Here we go again my friends! Part two with Tim Sledd about the taboo topics of BJJ. I can’t think of anyone else that I would like to hear from about these controversial topics than Tim. Tim spent countless hours as a hard work successful lawyer, he left this career path to pursue BJJ. Tim’s opinions of these taboo topics are well thought out and he defends them well.

We talk about

  • Parents and kids
  • Parents helping coach the kids during class
  • Dealing with kids that act up in class
  • Kids doing MMA
  • What a kid should do if they want to do MMA
  • Parents that want to push their kids into MMA
  • Fake BJJ black belts
  • Red flags of a fake black belt
  • How to deal with a fake black belt
  • When to start doing leg locks
  • Heelhooks for gi and no-gi
  • A break down for the different types of leg locks
  • Dealing with mat bullies
  • Asking someone to leave your BJJ school
  • Why he communicates with kids teachers at school
  • People who commit crimes against society
  • Drugs and BJJ
  • Foul language on the mat


Quote of the week: “You must take personal responsibility. You cannot change the circumstances, the seasons, or the wind, but you can change yourself. That is something you have charge of.” Jim Rohn

Article of the week: More People Die From The Spoon Than The Knife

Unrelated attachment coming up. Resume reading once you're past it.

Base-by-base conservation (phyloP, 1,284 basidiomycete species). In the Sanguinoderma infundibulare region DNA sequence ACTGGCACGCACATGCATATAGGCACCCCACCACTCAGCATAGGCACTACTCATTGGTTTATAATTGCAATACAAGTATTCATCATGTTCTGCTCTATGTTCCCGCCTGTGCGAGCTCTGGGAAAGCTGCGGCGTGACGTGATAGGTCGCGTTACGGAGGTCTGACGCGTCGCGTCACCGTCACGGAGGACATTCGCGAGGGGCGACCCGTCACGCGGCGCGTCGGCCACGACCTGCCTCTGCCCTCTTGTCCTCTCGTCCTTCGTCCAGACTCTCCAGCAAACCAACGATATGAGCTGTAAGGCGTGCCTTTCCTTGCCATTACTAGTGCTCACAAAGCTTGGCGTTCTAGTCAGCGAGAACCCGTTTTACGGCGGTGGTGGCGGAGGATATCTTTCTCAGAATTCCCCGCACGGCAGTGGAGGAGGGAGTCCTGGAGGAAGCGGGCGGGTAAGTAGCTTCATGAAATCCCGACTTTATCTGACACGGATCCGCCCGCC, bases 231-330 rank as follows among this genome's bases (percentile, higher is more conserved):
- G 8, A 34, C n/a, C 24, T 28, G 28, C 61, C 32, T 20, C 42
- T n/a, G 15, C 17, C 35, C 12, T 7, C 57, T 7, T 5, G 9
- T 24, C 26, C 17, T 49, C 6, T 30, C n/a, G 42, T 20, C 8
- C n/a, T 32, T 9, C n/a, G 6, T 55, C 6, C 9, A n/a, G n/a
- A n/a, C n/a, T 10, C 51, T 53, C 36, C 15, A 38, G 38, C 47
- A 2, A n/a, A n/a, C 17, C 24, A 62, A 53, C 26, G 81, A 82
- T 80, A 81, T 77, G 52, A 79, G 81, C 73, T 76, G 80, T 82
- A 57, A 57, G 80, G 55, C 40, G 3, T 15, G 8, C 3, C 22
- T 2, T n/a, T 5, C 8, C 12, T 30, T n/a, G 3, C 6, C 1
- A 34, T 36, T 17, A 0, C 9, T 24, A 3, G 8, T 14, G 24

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Epi 116 Fighting For A Dream With Abraham Marte

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This week we bring you a interview with Abraham Marte. Abraham is a black belt in the ultra heavyweight division from the Dominican Republic that has managed to medal at worlds at every belt level.  He is now on a mission to help the kids in his community and become the best in the world.

Abraham Marte (picture from Preston Smith)

Abraham Marte (picture from Preston Smith)

We talk about:

  • His competition history
  • Competing only a few times a year
  • His strength training
  • Training with smaller and less skilled partners
  • Changing your environment to make your training better
  • BJJ4Change
  • Fighting for a Dream
  • Helping kids with BJJ
  • How BJJ has changed over the years
  • Jiu-Jitsu tour


Quote of the week: “There is a difference between a fighter and a martial artist. A fighter is training for a purpose: He has a fight. I’m a martial artist. I don’t train for a fight. I train for myself. I’m training all the time. My goal is perfection. But I will never reach perfection.” Georges St-Pierre

Article of the week: Tips for Brazilian Jiu-Jitsu Beginners from Startjiujitsu.com